This spine-chilling ghost story by Stephen Mallatratt, adapted from Susan Hill’s novel, is one of the longest-running plays in West End history, second only to The Mousetrap. Kilmurry directs the spooky two-hander, to be performed by Garth Holcombe and Jamie Oxenbould.

The Woman in Black plays August 14 – September 12


Tracey Trinder’s new play was inspired by “a big drama” in her book club. In her new play, Robyn – who has been Queen Bee of her long-running book club – has her nose put out of joint when the free-spirited, sparky Katie joins the group, and plots to get rid of her, with shocking consequences. Francesca Savige directs the brutally honest comedy with a cast including Kate Raison as Robyn and Chantelle Jamieson as Katie.

Killing Katie: Confessions of a Book Club plays September 18 – October 24


Comedy actors Genevieve Hegney and Catherine Moore had a sell-out success at the Ensemble this year with their madcap comedy Unqualified about two women, Joanne Truebody and Felicity Bacon, who bump into each other at Centrelink and decide to form their own temporary employment agency. However, without any clients, the disorganised, mismatched pair end up having to take on all the jobs themselves. Asked by Kilmurry to write another play for 2020, they decided to tune into how Joanne and Felicity are going now. Janine Watson returns to direct the sequel.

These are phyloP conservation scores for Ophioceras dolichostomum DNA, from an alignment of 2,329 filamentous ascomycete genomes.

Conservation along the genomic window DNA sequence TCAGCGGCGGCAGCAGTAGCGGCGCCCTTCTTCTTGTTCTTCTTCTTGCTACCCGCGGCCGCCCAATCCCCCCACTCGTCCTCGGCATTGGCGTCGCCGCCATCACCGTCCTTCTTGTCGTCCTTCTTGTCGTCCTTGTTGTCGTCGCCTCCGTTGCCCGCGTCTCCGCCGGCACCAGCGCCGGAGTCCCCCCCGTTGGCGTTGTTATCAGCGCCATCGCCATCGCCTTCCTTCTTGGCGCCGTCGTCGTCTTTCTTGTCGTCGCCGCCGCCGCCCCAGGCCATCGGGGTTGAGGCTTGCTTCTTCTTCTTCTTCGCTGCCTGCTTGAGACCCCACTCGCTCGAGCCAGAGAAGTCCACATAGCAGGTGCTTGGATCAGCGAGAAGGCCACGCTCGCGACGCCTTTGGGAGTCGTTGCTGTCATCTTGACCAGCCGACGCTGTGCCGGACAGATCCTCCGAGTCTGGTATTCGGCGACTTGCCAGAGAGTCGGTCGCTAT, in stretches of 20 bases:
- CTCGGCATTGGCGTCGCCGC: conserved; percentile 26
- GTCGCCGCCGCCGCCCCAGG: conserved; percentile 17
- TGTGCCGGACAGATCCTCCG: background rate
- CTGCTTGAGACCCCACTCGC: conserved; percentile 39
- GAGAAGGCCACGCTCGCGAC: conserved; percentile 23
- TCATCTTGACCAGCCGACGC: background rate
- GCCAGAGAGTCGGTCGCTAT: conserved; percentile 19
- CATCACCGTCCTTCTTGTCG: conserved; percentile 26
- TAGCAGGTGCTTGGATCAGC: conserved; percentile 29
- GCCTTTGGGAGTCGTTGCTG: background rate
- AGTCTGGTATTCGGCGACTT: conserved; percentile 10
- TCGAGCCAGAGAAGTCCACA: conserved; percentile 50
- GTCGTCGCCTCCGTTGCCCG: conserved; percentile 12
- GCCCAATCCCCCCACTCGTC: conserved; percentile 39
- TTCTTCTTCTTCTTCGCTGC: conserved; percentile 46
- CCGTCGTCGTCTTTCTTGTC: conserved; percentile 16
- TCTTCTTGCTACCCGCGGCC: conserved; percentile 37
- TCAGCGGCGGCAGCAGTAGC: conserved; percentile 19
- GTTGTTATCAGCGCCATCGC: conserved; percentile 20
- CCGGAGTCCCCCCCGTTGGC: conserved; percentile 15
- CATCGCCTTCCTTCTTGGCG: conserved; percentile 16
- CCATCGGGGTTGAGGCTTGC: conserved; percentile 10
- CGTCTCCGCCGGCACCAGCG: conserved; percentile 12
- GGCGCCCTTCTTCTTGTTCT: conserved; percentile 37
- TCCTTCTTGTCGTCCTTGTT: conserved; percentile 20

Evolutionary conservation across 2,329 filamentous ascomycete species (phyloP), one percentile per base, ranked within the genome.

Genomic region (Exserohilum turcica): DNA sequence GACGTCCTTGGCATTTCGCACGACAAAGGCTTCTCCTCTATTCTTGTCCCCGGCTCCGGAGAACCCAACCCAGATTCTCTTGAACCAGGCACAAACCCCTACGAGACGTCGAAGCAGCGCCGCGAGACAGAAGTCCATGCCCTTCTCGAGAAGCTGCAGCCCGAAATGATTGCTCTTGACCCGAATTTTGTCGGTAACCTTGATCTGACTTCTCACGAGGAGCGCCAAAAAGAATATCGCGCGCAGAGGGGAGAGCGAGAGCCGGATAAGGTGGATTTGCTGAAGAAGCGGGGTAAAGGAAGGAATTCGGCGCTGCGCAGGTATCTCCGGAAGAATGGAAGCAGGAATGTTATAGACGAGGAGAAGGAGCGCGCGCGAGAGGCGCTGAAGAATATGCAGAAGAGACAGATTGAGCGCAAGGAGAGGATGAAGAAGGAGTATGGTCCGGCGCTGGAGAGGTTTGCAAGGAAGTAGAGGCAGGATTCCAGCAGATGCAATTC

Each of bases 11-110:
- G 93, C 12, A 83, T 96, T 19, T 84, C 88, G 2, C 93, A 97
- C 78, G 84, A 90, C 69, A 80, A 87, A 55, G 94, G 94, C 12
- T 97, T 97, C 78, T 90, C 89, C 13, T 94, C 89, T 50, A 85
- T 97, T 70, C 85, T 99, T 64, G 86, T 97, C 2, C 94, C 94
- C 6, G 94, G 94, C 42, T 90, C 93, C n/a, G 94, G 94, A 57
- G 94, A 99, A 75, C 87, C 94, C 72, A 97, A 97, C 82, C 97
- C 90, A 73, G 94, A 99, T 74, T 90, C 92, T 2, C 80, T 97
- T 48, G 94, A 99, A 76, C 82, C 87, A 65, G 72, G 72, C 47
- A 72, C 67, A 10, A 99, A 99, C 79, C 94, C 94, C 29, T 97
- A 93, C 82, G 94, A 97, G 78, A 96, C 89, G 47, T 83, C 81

Unqualified 2: Still Unqualified plays September 29 – October 24


Kilmurry directs his own new play Outdated, a bittersweet comedy about venturing back into the dating scene when you’ve hit your 40s, with Rachel Gordon and Yalin Ozucelik as the awkward couple in question, who are attempting to put single-dom behind them but are not sure if they should be swiping left or right.

Outdated plays October 30 – November 21


The Bells unite for Christmas when John Bell directs a new stage adaptation of Charles Dickens’ perennial classic by his daughter Hilary Bell. John also plays the mean-spirited Ebenezer Scrooge who must be taken in hand by the Ghosts of Christmas Past, Present and Yet to Come before he sees the light and is transformed into a warm-hearted, generous, happy man. The perfect, festive way to end the year.

A Christmas Carol plays November 27 – January 9